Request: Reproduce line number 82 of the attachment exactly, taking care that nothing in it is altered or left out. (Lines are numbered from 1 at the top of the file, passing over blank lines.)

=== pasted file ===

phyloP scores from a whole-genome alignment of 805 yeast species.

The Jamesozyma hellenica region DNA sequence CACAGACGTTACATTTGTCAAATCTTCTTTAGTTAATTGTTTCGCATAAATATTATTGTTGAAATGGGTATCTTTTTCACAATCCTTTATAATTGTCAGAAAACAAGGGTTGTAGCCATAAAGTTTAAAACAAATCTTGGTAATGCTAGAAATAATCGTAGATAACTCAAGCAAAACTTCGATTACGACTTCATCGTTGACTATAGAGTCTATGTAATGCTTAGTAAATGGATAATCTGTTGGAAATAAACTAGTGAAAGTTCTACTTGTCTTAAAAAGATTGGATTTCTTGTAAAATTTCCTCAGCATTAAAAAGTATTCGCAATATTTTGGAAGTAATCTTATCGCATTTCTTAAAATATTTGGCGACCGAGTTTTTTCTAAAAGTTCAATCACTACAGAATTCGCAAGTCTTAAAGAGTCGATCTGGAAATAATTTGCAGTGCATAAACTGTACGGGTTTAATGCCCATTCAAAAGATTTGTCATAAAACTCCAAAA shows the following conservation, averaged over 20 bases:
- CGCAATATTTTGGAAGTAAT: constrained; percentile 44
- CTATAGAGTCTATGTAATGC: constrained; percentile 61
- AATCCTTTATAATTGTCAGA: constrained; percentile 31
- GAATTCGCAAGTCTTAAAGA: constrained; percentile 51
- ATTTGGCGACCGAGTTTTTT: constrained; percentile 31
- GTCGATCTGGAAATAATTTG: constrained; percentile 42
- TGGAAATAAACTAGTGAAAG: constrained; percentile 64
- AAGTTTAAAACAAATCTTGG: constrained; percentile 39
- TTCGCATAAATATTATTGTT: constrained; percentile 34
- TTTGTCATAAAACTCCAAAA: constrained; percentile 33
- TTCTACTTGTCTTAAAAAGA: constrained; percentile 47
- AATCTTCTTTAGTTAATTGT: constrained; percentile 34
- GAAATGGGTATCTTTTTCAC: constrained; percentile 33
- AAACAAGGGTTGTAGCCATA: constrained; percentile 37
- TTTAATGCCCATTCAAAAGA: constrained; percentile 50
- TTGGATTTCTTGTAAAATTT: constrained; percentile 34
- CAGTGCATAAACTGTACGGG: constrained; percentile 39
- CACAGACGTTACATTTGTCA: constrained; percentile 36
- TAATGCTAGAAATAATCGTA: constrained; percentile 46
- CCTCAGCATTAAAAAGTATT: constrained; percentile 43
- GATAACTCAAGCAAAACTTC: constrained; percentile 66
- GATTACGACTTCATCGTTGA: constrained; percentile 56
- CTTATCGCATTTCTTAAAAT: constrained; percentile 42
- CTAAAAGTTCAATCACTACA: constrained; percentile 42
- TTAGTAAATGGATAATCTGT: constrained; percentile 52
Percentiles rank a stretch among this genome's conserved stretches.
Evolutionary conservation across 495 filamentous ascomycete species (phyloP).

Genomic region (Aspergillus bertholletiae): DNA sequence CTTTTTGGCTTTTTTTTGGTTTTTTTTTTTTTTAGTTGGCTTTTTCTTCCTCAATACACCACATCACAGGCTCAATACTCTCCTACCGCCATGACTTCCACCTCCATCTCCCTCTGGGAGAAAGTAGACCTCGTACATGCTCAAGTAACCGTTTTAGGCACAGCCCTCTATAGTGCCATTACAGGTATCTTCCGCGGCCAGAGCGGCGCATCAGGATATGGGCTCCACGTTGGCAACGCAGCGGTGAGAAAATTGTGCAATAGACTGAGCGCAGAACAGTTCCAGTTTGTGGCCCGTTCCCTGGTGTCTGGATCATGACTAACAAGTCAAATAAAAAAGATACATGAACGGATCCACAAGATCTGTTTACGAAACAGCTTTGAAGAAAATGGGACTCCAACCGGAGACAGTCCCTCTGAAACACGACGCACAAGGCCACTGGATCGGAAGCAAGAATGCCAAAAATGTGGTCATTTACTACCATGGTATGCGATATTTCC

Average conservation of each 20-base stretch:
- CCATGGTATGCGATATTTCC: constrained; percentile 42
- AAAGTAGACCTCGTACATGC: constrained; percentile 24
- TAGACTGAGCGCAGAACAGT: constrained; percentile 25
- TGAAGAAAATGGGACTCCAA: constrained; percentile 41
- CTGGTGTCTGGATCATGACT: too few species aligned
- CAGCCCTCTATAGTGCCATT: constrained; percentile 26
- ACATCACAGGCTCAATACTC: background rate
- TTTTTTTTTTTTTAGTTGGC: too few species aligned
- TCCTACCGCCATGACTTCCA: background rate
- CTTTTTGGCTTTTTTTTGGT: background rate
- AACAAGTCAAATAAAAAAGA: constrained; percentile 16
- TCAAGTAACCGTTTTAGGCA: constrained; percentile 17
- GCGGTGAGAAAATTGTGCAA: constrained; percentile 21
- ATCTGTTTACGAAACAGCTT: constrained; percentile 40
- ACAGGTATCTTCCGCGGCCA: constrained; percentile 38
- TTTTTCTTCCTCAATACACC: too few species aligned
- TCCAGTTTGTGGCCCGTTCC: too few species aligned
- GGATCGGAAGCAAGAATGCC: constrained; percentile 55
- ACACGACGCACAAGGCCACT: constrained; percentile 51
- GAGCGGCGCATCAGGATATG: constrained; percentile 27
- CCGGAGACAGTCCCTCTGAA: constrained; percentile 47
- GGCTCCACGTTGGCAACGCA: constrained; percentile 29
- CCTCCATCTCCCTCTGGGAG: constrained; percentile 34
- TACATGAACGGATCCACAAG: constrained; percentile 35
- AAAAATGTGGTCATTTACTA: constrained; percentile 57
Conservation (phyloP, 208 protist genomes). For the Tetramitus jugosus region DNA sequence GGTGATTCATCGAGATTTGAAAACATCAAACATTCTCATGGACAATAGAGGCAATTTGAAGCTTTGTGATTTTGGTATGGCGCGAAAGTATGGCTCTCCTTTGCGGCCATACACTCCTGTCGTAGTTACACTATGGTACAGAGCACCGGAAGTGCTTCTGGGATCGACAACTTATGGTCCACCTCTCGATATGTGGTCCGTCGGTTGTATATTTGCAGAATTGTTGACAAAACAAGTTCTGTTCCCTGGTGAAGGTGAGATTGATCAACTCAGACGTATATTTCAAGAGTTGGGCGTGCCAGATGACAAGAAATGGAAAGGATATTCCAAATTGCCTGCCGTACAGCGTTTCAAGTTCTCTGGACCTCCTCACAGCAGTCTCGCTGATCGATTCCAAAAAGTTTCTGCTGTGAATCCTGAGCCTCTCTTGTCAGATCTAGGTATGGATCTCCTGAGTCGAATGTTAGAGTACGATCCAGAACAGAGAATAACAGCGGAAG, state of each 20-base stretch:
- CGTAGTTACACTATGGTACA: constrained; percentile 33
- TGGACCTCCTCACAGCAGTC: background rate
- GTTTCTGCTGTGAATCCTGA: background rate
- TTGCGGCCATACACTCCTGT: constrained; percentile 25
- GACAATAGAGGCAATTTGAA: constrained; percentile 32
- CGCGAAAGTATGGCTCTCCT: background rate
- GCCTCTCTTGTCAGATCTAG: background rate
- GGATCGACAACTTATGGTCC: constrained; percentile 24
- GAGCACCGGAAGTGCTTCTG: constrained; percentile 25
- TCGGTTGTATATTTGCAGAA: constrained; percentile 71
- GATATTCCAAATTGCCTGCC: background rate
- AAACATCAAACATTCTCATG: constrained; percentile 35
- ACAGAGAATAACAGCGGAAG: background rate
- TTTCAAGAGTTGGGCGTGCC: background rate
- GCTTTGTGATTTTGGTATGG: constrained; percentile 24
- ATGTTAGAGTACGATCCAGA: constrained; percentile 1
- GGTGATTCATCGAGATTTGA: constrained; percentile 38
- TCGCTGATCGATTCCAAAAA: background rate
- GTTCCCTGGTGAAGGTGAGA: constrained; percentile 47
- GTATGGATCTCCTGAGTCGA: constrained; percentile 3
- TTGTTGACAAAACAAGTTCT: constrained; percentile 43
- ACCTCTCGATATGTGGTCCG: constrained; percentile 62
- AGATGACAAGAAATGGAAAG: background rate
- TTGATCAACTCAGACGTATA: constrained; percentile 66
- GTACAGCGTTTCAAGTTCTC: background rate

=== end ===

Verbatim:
- GTACAGCGTTTCAAGTTCTC: background rate